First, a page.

Colonel, is this the closest that Russian ground troops are fighting NATO ground troops (volunteers, mercenaries) in post WWII history?
The MIG valley was a place for air battles between US and Russian pilots, but I read of no occasion on which ground troops crossed paths. Did it happen somewhere in Korea? Or maybe Vietnam? Maybe in Afghanistan, during the Soviet occupation?
Georgia was part of the partnership for peace program when Russia and Georgia fought their short war. Before that, NATO almost came to direct blows with a company of Russians at Pristina Airport. Luckily, cooler heads prevailed.
thanks for clarifying.
Seems to me that the latest events play in some kind of ,,1914” vibe.
Here is the latest from Big Serge. Among the conclusions, the Russian gloves are coming off.
It is such a privilege to read Colonel Lang’s and your commentaries about the war. I also really enjoy reading some of the pro-Russian shills’ mental views in the comment section and get a good laugh out of their slavishly pro-Putinist and anti-American ramblings especially in the midst of the latest developments on the eastern front. I feel like that some of them are just one-dimensional trolls and whatnot, but to those who have been accustomed to eating dog-crap from RT, Sputnik, the Saker, Moon of Alabama, SF, and so forth and who are ideologically-conditioned to expressing pro-Putinist views, oh man! I sincerely advise these ‘comrades’ to stop it because more Ukrainian humiliation of the Russians are coming and it will be exhausting for them to keep doing what they are doing for so long. And lastly I have to admit that boy is it so fun to read their kneejerk reactions here! For every Russian humiliation they have to find the next lamest excuse to justify whatever they think needs justification.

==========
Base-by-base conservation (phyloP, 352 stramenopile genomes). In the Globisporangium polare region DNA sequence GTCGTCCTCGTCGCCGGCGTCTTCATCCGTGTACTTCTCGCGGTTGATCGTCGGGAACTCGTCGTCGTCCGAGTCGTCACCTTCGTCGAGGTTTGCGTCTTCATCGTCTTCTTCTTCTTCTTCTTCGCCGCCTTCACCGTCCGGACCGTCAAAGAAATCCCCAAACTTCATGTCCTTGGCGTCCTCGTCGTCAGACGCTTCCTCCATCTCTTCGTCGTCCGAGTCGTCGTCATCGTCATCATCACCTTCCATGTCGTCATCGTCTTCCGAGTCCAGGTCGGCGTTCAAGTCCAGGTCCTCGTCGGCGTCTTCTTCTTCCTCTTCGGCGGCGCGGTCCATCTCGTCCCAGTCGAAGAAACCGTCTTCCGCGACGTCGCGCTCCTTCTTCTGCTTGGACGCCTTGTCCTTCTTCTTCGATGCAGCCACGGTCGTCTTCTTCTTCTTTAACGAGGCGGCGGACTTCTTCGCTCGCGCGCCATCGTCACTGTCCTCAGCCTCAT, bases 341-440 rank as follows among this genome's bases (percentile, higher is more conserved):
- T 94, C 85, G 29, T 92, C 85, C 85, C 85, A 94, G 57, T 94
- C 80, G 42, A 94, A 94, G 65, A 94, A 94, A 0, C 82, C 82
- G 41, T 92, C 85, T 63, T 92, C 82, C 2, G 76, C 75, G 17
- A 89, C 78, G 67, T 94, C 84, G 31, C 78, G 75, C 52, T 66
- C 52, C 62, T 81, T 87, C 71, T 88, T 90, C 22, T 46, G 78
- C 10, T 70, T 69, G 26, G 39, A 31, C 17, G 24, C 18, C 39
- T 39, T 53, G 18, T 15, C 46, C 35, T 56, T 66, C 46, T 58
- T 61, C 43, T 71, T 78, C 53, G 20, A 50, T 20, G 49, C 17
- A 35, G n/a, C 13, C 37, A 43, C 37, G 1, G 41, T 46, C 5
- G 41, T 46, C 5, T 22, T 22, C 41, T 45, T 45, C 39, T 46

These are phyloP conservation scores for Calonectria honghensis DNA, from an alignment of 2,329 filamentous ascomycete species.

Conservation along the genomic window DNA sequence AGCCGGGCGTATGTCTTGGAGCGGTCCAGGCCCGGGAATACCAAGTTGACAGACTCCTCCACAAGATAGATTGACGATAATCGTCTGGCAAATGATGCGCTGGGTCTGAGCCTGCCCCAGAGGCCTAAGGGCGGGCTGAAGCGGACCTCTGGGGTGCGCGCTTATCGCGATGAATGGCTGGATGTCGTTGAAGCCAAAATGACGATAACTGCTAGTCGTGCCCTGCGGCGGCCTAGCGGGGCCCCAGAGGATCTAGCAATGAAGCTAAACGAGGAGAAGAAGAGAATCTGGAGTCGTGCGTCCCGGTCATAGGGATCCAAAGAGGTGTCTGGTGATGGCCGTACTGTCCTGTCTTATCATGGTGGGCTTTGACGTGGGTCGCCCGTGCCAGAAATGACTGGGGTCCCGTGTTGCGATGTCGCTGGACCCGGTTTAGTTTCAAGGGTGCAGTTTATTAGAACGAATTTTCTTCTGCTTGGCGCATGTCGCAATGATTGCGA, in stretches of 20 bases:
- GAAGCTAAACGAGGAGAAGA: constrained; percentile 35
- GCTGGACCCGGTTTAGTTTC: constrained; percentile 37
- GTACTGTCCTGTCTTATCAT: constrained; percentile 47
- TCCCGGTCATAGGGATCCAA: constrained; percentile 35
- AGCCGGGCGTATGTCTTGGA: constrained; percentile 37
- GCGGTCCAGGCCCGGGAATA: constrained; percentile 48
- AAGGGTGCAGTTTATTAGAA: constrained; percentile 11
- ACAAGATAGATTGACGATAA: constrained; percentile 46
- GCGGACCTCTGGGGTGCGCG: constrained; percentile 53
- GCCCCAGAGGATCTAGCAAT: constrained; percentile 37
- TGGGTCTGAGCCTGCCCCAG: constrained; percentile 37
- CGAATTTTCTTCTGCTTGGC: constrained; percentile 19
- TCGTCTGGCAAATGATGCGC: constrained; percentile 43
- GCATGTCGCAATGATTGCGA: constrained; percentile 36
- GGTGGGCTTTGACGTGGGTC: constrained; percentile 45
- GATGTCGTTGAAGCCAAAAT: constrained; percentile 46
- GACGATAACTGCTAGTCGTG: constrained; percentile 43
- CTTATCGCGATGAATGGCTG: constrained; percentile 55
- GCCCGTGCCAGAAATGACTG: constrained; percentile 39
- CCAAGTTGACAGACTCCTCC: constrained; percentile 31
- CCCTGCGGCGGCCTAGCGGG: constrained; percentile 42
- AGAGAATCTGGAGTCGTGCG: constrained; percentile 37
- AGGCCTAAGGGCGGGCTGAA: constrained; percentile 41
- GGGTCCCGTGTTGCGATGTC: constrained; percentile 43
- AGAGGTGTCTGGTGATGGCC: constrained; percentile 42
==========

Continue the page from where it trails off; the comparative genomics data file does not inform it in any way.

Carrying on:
They got QR code. All digital surrender and processing. Unless they have absolute confidence that reinforcements and supplies are coming soon with the main supply bridges out of commission it would seem that many Russian soldiers may take the route of surrender.
“IBS3” : internet-based surrender support systems. an advanced way to speed & organize end-of-battle processes. heck, linked to accurate combat simulations & objective scoring maybe the 3rd Corps can stay home & just log-on to bail.
It’s probably run by a call center in the Philippines.
“Maybe that much vaunted 3rd Army Corps, composed of mostly fat old men dreaming of reliving their glory days in the old Soviet Army, will anchor that new defensive line.”
Nope. The Russians have no interest in moving their reserves to where Zelensky wants them to be. They want to make such decisions for themselves.
They already have.
The 3rd Army Corp are positioned opposite the Ukrainian forces that are about to launch themselves towards Mariupol.
Then we’ll see how old and fat they are.
Maybe Mariupol is the next Kherson.
Ukrainians are tricky, who knows where they are hitting next.
It appears the Ukrainian military has all the initiative and the Russian military are reacting. The Ukrainians are massing forces on many axes, so who knows where they’ll try to punch through again. Command & control for the Russian forces could be challenging as their units may not have the same level of cohesion and confidence when there is uncertainty about reinforcements.